The Lutheran chaplain offered the cathedral as a temporary place of worship while a Catholic church is being renovated
For the first time in 500 years, Catholic Mass will be celebrated in Sweden’s Lund Cathedral.
The Lutheran church has offered use of the cathedral starting on October 21 to the Catholic parish of St. Thomas while that church is closed for renovations.
Pope Francis’ visit to Sweden in October of 2016 for a joint Catholic-Lutheran commemoration of the 500th anniversary of the Reformation was partly responsible for the offer, says Rev. Lena Sjöstrand, according to Vatican News.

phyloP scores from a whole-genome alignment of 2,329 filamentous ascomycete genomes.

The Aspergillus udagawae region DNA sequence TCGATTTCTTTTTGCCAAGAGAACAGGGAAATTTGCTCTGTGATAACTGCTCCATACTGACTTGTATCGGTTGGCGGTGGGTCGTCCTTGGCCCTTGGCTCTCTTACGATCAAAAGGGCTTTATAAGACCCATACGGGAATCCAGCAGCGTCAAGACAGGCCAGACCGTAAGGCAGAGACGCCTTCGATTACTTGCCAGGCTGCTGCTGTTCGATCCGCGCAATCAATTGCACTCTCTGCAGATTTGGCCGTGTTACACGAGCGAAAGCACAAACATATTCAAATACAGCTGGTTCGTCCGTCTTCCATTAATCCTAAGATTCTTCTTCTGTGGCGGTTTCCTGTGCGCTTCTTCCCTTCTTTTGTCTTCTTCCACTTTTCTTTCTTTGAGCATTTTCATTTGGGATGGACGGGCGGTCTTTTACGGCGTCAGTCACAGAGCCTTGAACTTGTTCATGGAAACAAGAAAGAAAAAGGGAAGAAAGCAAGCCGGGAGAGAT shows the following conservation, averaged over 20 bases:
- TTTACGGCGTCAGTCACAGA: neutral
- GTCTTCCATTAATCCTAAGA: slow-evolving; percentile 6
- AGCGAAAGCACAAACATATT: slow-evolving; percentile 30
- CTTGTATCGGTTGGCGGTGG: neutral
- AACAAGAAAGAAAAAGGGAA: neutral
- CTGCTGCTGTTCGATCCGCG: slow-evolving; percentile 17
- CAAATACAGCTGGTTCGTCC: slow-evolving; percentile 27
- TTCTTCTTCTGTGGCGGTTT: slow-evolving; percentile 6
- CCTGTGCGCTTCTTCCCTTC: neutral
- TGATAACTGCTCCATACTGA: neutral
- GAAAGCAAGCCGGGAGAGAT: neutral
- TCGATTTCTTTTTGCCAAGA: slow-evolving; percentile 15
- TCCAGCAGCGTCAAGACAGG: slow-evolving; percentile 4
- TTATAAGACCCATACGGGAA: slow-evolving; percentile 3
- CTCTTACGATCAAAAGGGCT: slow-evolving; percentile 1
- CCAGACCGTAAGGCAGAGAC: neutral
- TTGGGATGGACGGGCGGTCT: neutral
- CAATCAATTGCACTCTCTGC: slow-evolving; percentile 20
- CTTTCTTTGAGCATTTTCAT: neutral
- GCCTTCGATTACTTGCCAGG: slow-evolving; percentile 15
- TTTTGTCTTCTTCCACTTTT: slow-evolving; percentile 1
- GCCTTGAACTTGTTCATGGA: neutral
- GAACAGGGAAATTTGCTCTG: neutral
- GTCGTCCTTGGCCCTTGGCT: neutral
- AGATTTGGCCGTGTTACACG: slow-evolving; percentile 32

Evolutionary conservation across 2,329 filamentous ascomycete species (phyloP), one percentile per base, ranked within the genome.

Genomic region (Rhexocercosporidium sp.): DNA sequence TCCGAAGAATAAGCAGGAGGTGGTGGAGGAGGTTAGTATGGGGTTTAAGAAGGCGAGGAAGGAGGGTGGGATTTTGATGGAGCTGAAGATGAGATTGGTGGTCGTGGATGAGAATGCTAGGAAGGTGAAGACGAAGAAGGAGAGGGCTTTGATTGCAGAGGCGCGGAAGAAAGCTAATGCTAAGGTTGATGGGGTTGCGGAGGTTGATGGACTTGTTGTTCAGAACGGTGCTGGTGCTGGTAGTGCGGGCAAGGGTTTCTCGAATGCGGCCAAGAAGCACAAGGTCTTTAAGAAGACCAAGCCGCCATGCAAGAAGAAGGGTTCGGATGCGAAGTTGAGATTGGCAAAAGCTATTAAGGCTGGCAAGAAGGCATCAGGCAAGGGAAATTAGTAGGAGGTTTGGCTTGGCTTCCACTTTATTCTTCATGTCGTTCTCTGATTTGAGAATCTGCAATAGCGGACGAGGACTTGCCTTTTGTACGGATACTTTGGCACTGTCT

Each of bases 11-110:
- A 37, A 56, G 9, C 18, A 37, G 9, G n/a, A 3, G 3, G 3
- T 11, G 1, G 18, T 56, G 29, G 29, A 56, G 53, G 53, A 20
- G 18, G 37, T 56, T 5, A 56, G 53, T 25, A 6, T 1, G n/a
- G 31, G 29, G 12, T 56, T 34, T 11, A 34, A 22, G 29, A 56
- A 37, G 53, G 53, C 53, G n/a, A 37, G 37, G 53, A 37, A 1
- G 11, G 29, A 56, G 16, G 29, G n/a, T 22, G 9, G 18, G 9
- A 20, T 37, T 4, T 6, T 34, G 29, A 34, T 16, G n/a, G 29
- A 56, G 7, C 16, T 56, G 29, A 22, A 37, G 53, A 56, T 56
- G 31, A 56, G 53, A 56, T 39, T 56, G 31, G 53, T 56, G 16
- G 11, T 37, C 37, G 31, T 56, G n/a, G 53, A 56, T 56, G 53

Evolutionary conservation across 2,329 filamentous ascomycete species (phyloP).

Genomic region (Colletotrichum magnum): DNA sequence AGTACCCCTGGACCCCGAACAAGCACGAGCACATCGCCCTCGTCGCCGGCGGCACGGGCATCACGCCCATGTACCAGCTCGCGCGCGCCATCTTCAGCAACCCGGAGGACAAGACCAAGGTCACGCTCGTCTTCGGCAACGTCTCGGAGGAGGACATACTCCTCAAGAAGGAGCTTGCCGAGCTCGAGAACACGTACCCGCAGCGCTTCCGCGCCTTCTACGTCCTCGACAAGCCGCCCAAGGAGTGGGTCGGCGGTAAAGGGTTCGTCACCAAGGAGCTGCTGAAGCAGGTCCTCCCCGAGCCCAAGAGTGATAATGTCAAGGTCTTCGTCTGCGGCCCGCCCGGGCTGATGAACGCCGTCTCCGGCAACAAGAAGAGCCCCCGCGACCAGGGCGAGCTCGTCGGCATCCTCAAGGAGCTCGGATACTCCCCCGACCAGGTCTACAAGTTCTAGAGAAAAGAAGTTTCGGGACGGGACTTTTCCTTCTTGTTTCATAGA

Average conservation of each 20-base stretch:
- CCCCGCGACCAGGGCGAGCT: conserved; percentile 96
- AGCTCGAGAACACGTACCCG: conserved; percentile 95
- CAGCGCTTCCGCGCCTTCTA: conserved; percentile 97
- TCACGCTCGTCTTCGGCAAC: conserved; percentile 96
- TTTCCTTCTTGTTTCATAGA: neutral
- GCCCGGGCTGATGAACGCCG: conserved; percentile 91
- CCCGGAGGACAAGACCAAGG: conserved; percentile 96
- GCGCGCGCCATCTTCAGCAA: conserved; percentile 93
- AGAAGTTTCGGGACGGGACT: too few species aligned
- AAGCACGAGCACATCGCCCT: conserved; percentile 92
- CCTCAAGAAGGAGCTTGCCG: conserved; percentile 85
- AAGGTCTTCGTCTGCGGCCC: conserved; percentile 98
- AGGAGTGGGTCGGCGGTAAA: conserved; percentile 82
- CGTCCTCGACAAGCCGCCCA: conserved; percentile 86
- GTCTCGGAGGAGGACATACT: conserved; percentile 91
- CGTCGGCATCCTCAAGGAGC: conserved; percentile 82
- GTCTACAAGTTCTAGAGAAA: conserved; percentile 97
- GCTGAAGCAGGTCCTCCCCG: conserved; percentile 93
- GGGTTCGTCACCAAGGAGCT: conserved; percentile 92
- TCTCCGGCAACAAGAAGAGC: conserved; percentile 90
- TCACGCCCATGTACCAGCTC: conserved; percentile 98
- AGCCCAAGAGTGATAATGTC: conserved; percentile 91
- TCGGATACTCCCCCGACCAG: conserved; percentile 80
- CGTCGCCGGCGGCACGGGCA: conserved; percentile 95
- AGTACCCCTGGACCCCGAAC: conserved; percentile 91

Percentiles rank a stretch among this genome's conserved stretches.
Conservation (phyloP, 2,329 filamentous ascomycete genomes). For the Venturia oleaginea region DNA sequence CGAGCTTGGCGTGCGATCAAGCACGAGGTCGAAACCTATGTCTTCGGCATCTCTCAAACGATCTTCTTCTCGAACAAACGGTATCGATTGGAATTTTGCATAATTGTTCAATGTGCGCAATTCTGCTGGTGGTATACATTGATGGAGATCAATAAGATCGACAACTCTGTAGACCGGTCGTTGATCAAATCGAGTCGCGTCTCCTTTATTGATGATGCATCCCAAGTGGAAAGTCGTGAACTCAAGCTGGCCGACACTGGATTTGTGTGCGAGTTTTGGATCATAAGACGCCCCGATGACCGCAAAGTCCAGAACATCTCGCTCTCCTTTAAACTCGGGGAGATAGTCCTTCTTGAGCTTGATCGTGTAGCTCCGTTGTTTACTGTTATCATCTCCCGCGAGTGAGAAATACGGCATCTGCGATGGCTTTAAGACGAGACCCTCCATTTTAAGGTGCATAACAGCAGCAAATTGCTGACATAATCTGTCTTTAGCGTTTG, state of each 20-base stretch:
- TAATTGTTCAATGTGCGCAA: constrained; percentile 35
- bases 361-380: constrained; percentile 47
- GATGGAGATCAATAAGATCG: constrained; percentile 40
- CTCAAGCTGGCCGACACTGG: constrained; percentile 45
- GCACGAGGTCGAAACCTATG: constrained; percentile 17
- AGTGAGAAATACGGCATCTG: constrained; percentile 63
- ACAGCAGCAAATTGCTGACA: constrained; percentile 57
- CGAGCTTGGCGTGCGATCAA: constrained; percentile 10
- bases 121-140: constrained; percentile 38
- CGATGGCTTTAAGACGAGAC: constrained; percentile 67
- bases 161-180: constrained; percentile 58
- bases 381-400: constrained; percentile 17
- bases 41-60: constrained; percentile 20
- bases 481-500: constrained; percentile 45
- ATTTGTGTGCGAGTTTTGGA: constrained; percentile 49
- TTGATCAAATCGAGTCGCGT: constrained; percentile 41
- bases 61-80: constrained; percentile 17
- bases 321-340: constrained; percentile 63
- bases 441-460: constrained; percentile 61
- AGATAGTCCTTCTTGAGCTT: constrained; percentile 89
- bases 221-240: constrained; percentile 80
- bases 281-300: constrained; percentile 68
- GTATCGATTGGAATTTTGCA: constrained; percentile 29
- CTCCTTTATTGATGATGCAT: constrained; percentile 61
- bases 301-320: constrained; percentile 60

At that meeting the Pope and leaders of the Lutheran World Federation prayed for forgiveness and made pledges to “remove the remaining obstacles” to full Christian unity.
The pope’s visit “touched so many people,” said Sjöstrand. In an effort to demonstrate to people that it was not “a one-off event,” she said the two religious communities have since held monthly joint Vespers in each other’s churches.
The Lund Cathedral dates back to the 11th century, and was the center of Catholic Scandinavia, spawning more than 20 churches, monasteries and convents in the diocese. During the Reformation, all of Lund’s churches were destroyed except for the cathedral and Klosterkyrkan, a former Benedictine monastery church.